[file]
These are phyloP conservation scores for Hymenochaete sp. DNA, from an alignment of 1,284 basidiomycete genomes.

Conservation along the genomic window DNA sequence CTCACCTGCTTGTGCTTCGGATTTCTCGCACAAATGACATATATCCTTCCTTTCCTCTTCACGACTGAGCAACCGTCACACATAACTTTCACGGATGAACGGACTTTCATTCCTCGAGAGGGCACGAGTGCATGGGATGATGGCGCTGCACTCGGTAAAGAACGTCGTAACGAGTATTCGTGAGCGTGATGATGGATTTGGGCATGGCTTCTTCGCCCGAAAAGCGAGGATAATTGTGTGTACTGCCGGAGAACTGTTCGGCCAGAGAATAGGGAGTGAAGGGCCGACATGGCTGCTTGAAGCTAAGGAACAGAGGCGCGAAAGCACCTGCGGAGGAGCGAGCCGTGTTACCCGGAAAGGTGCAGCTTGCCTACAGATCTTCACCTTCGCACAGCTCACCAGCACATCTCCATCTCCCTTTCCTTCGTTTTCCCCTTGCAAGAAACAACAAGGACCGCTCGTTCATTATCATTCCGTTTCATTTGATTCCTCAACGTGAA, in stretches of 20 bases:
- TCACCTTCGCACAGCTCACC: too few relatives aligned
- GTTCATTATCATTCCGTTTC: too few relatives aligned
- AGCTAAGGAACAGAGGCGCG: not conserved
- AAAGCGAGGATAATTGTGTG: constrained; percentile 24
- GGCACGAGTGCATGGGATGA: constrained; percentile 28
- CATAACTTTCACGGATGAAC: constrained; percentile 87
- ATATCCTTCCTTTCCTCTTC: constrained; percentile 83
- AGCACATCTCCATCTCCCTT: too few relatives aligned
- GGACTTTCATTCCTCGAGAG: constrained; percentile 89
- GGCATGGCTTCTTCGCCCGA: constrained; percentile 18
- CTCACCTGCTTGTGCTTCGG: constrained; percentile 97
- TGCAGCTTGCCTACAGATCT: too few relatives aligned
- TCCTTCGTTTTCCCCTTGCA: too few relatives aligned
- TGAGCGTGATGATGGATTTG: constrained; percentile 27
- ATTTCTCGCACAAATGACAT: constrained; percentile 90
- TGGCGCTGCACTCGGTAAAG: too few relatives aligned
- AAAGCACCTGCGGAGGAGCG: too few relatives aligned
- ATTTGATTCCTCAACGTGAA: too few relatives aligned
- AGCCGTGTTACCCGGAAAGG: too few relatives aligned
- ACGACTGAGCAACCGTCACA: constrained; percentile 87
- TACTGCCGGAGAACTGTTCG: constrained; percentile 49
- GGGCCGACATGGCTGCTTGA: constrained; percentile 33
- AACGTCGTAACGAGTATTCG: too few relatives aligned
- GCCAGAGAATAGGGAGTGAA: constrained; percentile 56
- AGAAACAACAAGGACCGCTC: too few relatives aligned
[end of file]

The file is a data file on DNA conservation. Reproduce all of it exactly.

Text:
These are phyloP conservation scores for Hymenochaete sp. DNA, from an alignment of 1,284 basidiomycete genomes.

Conservation along the genomic window DNA sequence CTCACCTGCTTGTGCTTCGGATTTCTCGCACAAATGACATATATCCTTCCTTTCCTCTTCACGACTGAGCAACCGTCACACATAACTTTCACGGATGAACGGACTTTCATTCCTCGAGAGGGCACGAGTGCATGGGATGATGGCGCTGCACTCGGTAAAGAACGTCGTAACGAGTATTCGTGAGCGTGATGATGGATTTGGGCATGGCTTCTTCGCCCGAAAAGCGAGGATAATTGTGTGTACTGCCGGAGAACTGTTCGGCCAGAGAATAGGGAGTGAAGGGCCGACATGGCTGCTTGAAGCTAAGGAACAGAGGCGCGAAAGCACCTGCGGAGGAGCGAGCCGTGTTACCCGGAAAGGTGCAGCTTGCCTACAGATCTTCACCTTCGCACAGCTCACCAGCACATCTCCATCTCCCTTTCCTTCGTTTTCCCCTTGCAAGAAACAACAAGGACCGCTCGTTCATTATCATTCCGTTTCATTTGATTCCTCAACGTGAA, in stretches of 20 bases:
- TCACCTTCGCACAGCTCACC: too few relatives aligned
- GTTCATTATCATTCCGTTTC: too few relatives aligned
- AGCTAAGGAACAGAGGCGCG: not conserved
- AAAGCGAGGATAATTGTGTG: constrained; percentile 24
- GGCACGAGTGCATGGGATGA: constrained; percentile 28
- CATAACTTTCACGGATGAAC: constrained; percentile 87
- ATATCCTTCCTTTCCTCTTC: constrained; percentile 83
- AGCACATCTCCATCTCCCTT: too few relatives aligned
- GGACTTTCATTCCTCGAGAG: constrained; percentile 89
- GGCATGGCTTCTTCGCCCGA: constrained; percentile 18
- CTCACCTGCTTGTGCTTCGG: constrained; percentile 97
- TGCAGCTTGCCTACAGATCT: too few relatives aligned
- TCCTTCGTTTTCCCCTTGCA: too few relatives aligned
- TGAGCGTGATGATGGATTTG: constrained; percentile 27
- ATTTCTCGCACAAATGACAT: constrained; percentile 90
- TGGCGCTGCACTCGGTAAAG: too few relatives aligned
- AAAGCACCTGCGGAGGAGCG: too few relatives aligned
- ATTTGATTCCTCAACGTGAA: too few relatives aligned
- AGCCGTGTTACCCGGAAAGG: too few relatives aligned
- ACGACTGAGCAACCGTCACA: constrained; percentile 87
- TACTGCCGGAGAACTGTTCG: constrained; percentile 49
- GGGCCGACATGGCTGCTTGA: constrained; percentile 33
- AACGTCGTAACGAGTATTCG: too few relatives aligned
- GCCAGAGAATAGGGAGTGAA: constrained; percentile 56
- AGAAACAACAAGGACCGCTC: too few relatives aligned